To date, the multi-spiral computed tomography (MSCT) and electron-beam tomography (CRT) to detect calcification of coronary arteries is considered appropriate in the following situations:
- A survey of men aged 45-65 and women aged 55-75 years without established cardiovascular disease with the aim of early detection of early signs of coronary atherosclerosis
- Screening for coronary calcification can be used as the initial diagnostic test in ambulatory conditions in patients under the age of 65 years with atypical pain in the chest in the absence of established diagnosis of ischemic heart disease
- Screening for coronary calcification can be used as an additional diagnostic test in patients under the age of 65 years with questionable results of the load tests or the presence of traditional coronary risk factors in the absence of an established diagnosis of coronary artery disease
- This technique can be used for the differential diagnosis between chronic heart failure of ischemic and non-ischemic origin (cardiomyopathy, myocarditis)
However, in order to see the stenosis in the coronary arteries, to assess the patency of coronary bypass grafts or stents, or to study the anatomy of the heart requires the implementation of multispiral computed tomography (MSCT) with intravenous contrast media (coronary CT-angiography).
The actual problem is to assess the patency of coronary stents. The stents are clearly visible in computer tomography (CT), however, artifacts from metal hamper visualization of the inner lumen in coronary CT-angiography. New model CT scanners using thin slices and improved image reconstruction algorithms, can significantly improve the visualization of the inner lumen of the stent.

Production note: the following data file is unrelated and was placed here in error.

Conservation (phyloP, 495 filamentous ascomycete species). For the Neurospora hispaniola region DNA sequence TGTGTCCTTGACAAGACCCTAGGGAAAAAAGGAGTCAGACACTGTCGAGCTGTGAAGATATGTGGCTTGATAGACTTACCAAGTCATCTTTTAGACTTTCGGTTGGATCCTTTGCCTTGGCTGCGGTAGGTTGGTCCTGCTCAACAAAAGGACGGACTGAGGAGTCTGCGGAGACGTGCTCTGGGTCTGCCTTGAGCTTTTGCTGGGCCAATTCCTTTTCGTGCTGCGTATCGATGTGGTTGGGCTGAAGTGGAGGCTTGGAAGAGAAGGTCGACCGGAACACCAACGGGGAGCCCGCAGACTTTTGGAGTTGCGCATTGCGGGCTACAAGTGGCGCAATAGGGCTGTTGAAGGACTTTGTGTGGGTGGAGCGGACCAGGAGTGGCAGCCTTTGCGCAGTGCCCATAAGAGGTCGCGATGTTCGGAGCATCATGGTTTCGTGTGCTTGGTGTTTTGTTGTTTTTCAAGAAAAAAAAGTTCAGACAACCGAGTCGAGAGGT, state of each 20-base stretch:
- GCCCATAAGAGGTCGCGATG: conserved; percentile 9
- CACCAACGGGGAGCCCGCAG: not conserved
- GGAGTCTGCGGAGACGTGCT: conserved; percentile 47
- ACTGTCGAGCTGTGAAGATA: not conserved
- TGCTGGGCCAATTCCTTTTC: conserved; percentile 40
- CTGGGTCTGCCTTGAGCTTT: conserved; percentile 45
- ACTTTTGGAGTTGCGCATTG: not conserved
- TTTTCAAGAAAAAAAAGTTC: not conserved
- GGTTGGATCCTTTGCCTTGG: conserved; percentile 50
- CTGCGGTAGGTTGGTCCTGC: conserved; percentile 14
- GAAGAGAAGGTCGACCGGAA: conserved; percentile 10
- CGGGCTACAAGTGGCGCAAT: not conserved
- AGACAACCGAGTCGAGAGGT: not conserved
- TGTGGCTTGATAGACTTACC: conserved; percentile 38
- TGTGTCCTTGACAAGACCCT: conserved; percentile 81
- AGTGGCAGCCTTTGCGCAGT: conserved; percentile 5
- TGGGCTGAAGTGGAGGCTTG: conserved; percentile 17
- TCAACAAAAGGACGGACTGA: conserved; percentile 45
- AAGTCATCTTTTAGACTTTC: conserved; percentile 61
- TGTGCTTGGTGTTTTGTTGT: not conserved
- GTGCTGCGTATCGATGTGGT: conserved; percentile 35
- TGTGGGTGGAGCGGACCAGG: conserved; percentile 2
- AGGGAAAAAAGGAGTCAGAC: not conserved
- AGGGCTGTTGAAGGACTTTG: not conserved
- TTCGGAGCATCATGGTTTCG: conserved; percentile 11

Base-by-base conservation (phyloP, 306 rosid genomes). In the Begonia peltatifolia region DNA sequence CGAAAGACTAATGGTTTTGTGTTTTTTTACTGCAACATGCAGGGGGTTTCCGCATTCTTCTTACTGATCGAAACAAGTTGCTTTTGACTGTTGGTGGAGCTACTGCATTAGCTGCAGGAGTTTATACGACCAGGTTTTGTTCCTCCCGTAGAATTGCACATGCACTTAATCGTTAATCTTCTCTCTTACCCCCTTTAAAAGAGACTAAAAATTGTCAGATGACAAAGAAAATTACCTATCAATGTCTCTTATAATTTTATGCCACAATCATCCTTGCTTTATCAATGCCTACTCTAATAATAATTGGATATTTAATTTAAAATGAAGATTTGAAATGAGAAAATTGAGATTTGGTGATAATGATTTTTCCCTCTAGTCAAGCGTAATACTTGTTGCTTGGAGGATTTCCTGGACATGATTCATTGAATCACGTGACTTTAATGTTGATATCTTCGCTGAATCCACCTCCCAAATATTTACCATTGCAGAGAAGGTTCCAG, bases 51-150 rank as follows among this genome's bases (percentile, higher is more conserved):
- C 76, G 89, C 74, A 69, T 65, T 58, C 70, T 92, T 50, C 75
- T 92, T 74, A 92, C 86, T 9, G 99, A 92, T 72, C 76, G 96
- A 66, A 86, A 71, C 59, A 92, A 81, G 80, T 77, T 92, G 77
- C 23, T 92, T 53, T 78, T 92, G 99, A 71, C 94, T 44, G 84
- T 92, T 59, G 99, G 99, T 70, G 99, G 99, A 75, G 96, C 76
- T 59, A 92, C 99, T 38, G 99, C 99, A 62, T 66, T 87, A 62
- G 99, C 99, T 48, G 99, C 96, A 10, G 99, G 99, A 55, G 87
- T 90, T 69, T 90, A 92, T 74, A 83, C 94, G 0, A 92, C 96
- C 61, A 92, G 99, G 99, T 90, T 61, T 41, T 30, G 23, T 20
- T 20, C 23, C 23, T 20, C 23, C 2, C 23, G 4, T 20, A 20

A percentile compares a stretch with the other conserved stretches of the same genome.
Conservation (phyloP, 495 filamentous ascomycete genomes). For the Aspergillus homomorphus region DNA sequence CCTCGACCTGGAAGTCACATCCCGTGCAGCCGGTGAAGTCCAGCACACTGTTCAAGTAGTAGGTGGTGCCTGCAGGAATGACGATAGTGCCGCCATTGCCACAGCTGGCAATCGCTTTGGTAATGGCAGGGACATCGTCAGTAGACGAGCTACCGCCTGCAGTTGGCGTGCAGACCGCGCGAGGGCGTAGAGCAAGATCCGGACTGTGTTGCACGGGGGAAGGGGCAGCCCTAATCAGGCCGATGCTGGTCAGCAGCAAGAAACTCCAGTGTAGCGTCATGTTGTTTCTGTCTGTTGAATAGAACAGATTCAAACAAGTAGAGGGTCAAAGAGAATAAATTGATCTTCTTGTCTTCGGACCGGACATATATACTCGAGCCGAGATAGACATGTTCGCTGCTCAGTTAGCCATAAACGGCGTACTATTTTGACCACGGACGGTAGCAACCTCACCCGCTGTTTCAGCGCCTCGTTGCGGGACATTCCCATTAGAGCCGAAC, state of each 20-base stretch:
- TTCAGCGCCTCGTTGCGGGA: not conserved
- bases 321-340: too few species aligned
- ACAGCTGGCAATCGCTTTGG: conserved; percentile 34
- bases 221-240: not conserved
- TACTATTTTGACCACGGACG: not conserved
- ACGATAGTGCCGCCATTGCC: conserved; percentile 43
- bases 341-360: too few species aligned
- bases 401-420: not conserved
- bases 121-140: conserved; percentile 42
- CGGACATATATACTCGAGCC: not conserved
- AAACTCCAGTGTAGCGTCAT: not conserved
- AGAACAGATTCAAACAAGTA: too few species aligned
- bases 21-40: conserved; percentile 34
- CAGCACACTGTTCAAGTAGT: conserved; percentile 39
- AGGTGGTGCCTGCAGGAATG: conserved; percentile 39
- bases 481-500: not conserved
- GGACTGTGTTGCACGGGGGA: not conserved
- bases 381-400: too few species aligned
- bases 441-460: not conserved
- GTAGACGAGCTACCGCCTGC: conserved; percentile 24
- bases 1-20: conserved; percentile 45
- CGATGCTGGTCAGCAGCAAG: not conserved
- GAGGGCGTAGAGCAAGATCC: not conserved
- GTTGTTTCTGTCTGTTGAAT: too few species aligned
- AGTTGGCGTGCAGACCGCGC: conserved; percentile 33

In addition to the diagnosis of stenotic lesions of the coronary arteries CT coronary angiography allows to detect various congenital anomalies of the coronary arteries, aneurysm of coronary vessels, in particular in Kawasaki disease.
CT angiography after stent placement in the abdominal aorta.
The importance of multislice computed tomography (MSCT) in the diagnosis of diseases of the heart and blood vessels in now is quite large. Given the development of medical technology, is expected to further increase in the use of this technique in clinical practice. Because of the tendency of the development of multislice computed tomography (MSCT) three-dimensional imaging has actually become the new standard for computed tomography (CT). Division computed tomography (CT) for the generation principle of motion of the system "tube—detector" looks outdated. Much more important options become power x-ray tube, the quality and quantity of detectors, systems of data collection and processing.
A lot of controversy is the mapping capabilities of computed tomography (CT) and magnetic resonance imaging (MRI) in studies of the heart. Both of these methods are now widely used in the clinic and the feasibility of their use will depend on the study objectives. Their diagnostic capabilities are also dependent on the type of diagnostic equipment available to the diagnostic unit, experience of personnel, availability of supplies, systems, processing and documenting data and other factors.